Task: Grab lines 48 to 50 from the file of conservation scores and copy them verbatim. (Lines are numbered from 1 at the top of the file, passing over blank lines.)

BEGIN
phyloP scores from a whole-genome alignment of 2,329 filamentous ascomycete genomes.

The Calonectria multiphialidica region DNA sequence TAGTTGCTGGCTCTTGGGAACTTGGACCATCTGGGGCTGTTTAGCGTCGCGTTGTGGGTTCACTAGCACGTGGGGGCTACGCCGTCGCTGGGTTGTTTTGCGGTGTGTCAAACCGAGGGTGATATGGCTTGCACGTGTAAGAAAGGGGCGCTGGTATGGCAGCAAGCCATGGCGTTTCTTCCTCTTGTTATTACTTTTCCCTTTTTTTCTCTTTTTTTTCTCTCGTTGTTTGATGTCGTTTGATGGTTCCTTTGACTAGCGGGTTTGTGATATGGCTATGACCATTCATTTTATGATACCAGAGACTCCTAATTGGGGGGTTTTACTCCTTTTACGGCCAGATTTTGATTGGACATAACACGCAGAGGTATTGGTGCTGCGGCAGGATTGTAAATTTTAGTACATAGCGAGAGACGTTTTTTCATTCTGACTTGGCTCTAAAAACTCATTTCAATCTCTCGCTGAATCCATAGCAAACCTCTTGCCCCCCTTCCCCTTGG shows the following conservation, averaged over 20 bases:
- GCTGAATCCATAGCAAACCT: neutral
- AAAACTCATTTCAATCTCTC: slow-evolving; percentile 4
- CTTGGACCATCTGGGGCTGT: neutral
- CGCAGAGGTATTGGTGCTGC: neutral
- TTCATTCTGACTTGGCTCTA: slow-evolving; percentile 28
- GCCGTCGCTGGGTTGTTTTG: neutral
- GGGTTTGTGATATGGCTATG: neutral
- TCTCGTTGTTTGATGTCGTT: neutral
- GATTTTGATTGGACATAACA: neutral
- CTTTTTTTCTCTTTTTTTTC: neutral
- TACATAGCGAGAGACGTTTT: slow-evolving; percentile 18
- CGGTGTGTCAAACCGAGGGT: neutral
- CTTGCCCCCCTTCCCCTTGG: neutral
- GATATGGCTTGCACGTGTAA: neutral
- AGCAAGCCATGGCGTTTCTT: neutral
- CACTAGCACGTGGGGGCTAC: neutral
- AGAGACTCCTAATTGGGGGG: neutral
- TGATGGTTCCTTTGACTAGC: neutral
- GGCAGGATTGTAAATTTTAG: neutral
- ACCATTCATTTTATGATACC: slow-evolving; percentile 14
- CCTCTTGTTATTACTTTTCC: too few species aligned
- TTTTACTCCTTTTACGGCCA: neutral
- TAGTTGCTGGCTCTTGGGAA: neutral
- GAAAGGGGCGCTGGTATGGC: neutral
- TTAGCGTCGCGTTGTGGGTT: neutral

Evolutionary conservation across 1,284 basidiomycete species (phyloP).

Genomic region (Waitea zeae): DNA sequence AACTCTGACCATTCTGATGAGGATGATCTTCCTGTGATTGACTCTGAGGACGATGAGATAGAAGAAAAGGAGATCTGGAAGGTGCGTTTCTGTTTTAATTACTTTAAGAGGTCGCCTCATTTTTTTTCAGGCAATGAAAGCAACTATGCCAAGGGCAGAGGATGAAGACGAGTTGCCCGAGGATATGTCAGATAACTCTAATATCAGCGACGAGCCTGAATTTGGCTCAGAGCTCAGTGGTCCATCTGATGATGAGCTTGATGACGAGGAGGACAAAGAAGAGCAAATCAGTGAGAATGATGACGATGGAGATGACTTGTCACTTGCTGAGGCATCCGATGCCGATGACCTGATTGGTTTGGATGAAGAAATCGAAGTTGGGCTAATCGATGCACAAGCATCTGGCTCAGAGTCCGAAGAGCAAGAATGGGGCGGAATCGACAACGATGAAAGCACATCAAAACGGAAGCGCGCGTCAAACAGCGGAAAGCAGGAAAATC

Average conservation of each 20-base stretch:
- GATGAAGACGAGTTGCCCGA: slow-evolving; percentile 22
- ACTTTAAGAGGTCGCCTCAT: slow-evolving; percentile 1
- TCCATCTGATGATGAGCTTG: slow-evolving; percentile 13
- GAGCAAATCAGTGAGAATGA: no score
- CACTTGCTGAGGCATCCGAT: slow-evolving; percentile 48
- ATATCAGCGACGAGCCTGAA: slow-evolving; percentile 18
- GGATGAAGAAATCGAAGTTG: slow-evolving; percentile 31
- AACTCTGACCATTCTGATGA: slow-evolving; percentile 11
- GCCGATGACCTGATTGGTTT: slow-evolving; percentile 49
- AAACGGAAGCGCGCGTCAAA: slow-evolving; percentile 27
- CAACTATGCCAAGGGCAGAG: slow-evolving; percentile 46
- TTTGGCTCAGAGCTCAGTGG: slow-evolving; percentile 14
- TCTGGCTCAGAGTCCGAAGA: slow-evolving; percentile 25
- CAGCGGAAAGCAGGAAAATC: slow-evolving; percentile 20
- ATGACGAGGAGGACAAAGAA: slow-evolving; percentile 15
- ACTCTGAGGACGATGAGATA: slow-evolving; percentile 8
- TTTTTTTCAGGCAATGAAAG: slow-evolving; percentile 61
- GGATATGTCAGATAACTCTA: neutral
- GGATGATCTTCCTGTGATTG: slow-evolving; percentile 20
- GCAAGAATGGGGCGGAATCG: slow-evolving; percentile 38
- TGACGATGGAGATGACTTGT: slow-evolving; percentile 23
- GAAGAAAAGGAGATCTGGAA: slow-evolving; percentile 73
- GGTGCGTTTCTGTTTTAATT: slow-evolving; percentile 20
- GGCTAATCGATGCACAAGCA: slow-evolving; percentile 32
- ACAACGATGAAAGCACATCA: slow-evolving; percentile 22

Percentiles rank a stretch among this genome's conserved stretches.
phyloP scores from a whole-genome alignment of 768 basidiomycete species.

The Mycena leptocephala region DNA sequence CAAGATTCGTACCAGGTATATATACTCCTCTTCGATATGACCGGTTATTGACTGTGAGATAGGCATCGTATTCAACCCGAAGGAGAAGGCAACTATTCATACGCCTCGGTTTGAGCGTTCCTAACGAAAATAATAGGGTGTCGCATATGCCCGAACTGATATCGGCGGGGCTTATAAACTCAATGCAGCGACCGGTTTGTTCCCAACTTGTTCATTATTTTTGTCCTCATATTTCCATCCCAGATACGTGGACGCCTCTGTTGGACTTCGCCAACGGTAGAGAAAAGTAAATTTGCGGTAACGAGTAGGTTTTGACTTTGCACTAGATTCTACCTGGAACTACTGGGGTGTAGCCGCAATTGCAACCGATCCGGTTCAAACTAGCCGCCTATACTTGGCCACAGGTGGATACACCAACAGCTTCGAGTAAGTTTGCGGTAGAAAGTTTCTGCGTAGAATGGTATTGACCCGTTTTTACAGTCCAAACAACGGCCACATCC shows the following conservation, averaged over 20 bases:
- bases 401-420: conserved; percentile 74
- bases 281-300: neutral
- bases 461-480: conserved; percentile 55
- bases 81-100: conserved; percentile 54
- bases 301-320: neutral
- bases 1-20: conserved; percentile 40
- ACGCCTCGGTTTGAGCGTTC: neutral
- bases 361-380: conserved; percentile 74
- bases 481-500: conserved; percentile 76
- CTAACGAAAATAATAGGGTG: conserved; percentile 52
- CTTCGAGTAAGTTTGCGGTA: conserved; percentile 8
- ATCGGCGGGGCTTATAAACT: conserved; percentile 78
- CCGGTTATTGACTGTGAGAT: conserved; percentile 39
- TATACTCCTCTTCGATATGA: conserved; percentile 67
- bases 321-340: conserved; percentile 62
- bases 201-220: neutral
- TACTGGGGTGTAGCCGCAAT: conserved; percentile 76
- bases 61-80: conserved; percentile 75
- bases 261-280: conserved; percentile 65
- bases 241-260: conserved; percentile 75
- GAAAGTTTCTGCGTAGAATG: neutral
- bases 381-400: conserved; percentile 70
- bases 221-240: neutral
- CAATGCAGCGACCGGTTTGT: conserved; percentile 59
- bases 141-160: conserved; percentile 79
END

- GGATATGTCAGATAACTCTA: neutral
- GGATGATCTTCCTGTGATTG: slow-evolving; percentile 20
- GCAAGAATGGGGCGGAATCG: slow-evolving; percentile 38